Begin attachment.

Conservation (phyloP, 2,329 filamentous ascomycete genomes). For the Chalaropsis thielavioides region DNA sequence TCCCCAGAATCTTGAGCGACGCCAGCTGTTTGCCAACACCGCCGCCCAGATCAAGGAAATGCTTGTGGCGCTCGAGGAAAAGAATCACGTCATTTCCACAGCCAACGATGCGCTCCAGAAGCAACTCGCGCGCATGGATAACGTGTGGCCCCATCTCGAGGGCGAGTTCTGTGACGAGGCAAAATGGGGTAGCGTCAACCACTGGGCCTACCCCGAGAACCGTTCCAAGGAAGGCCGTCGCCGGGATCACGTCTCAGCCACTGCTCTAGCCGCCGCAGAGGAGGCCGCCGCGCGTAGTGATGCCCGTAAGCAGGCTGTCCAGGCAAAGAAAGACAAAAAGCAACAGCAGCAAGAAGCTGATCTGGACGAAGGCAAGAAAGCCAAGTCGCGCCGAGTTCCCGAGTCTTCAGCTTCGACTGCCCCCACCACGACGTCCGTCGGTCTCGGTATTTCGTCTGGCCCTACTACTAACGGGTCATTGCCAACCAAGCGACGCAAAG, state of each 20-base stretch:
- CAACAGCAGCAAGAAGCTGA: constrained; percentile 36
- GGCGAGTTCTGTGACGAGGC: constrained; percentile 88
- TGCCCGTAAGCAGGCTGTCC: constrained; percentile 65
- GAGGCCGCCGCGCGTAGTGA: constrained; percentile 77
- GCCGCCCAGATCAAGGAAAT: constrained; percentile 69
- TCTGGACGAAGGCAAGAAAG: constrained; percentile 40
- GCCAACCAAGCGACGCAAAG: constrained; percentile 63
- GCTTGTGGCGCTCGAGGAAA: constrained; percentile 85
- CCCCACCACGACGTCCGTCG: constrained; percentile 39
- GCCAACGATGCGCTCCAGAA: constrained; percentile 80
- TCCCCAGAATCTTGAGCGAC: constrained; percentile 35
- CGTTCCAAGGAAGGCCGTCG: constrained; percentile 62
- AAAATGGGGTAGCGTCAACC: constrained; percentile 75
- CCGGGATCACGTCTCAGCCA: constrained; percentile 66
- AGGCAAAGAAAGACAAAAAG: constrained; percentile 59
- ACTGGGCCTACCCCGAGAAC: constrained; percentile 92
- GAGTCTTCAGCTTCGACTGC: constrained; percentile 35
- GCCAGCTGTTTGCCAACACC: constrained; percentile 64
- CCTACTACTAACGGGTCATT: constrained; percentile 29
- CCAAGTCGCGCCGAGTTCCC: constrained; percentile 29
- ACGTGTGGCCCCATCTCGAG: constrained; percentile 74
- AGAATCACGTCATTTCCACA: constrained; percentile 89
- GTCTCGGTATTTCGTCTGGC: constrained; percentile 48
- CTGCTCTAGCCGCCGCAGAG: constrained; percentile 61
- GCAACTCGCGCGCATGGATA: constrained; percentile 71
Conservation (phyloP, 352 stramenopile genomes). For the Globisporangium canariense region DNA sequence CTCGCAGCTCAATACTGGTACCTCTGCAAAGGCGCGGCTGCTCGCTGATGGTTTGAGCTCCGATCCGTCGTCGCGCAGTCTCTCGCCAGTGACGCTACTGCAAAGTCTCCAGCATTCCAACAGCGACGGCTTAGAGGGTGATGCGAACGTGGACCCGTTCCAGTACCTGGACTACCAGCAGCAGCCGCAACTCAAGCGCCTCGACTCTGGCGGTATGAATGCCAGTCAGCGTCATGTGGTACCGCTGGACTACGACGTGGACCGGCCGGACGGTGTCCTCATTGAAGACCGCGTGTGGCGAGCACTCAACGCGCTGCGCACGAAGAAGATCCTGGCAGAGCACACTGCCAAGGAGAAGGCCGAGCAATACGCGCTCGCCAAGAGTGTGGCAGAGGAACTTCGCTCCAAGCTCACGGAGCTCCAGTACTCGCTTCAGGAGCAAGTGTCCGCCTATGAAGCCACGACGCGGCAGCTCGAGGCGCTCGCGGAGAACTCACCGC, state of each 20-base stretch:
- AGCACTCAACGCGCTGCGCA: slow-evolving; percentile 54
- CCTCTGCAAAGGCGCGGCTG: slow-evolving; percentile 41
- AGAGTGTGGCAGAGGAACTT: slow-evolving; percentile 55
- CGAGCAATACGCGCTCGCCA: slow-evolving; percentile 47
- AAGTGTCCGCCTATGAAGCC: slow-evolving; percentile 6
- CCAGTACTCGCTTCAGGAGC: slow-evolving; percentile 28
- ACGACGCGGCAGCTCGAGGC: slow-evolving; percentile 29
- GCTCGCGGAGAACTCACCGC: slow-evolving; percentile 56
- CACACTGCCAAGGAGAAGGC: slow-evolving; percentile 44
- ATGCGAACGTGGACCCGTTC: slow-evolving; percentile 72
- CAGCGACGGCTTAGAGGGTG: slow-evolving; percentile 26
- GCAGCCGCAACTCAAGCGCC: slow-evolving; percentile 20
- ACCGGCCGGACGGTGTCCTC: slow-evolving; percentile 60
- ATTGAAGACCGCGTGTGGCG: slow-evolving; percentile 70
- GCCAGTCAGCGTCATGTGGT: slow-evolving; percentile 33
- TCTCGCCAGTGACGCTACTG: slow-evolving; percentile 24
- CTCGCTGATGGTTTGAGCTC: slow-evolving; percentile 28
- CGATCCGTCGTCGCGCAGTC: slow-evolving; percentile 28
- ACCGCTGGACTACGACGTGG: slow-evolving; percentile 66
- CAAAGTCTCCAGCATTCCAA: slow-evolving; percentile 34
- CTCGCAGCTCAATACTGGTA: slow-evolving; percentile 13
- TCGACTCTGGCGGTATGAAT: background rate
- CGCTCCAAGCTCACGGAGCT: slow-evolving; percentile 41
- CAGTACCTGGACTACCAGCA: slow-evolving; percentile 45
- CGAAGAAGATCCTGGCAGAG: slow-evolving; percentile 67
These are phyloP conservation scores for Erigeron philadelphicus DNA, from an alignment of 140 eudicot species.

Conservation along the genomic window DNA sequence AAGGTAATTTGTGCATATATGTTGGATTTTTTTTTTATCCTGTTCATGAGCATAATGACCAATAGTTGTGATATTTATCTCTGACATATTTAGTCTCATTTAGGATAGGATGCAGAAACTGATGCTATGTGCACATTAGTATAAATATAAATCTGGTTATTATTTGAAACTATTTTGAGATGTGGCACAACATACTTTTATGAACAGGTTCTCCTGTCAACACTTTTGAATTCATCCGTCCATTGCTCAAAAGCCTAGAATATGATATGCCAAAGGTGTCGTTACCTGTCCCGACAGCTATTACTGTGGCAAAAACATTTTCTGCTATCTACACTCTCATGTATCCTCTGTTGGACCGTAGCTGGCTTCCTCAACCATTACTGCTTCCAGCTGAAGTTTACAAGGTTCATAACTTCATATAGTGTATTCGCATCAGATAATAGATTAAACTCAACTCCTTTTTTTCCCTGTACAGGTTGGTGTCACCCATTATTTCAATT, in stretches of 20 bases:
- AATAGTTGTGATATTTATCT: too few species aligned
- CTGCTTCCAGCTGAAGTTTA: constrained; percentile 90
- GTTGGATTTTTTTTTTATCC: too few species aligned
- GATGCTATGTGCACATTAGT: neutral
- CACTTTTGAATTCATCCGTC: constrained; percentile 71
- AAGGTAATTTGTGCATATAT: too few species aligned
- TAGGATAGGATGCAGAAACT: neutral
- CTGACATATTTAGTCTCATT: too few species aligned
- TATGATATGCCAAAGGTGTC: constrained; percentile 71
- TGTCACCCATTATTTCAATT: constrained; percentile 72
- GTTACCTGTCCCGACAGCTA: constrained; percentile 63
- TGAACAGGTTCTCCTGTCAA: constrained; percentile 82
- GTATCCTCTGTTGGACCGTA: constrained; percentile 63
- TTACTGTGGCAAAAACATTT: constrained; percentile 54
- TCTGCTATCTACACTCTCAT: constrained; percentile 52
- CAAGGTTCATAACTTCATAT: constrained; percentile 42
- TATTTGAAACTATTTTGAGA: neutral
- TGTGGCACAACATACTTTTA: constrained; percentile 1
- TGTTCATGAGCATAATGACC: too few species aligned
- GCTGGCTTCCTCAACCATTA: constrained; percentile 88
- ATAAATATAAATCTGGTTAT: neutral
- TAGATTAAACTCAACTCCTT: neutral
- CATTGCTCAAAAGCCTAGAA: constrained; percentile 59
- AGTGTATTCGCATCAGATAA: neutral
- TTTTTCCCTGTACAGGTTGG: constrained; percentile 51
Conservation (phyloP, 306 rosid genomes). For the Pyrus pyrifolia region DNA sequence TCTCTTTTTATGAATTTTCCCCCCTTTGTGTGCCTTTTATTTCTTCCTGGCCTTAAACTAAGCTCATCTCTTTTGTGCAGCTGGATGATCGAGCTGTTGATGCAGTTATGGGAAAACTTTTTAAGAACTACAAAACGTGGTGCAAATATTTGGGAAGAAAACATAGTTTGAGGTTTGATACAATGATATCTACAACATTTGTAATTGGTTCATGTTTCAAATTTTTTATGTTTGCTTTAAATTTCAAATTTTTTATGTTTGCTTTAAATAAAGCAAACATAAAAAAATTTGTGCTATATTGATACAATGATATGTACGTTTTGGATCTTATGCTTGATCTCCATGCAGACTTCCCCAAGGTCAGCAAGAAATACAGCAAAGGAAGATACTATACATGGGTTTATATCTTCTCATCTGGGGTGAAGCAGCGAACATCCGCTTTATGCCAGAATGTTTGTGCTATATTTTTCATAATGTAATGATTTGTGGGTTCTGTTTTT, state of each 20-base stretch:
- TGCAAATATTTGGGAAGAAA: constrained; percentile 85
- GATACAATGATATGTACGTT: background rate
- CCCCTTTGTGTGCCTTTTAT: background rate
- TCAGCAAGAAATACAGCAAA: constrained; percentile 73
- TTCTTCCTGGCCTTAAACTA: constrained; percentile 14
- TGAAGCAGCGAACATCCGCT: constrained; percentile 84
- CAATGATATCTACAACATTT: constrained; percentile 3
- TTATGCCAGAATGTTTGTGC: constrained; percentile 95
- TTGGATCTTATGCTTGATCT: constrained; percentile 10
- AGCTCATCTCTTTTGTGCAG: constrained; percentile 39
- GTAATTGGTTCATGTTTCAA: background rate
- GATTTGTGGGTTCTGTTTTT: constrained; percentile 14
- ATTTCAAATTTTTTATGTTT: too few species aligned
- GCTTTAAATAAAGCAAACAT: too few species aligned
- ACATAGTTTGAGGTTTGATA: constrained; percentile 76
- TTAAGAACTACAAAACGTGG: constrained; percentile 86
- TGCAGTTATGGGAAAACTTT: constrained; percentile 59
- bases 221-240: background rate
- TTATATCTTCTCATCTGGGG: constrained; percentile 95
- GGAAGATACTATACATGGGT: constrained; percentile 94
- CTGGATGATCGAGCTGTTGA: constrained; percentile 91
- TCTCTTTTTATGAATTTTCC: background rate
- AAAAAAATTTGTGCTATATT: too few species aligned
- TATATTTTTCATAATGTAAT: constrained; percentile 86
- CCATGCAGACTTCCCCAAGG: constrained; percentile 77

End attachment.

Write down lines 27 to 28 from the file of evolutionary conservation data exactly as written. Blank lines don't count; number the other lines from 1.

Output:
Conservation (phyloP, 352 stramenopile genomes). For the Globisporangium canariense region DNA sequence CTCGCAGCTCAATACTGGTACCTCTGCAAAGGCGCGGCTGCTCGCTGATGGTTTGAGCTCCGATCCGTCGTCGCGCAGTCTCTCGCCAGTGACGCTACTGCAAAGTCTCCAGCATTCCAACAGCGACGGCTTAGAGGGTGATGCGAACGTGGACCCGTTCCAGTACCTGGACTACCAGCAGCAGCCGCAACTCAAGCGCCTCGACTCTGGCGGTATGAATGCCAGTCAGCGTCATGTGGTACCGCTGGACTACGACGTGGACCGGCCGGACGGTGTCCTCATTGAAGACCGCGTGTGGCGAGCACTCAACGCGCTGCGCACGAAGAAGATCCTGGCAGAGCACACTGCCAAGGAGAAGGCCGAGCAATACGCGCTCGCCAAGAGTGTGGCAGAGGAACTTCGCTCCAAGCTCACGGAGCTCCAGTACTCGCTTCAGGAGCAAGTGTCCGCCTATGAAGCCACGACGCGGCAGCTCGAGGCGCTCGCGGAGAACTCACCGC, state of each 20-base stretch:
- AGCACTCAACGCGCTGCGCA: slow-evolving; percentile 54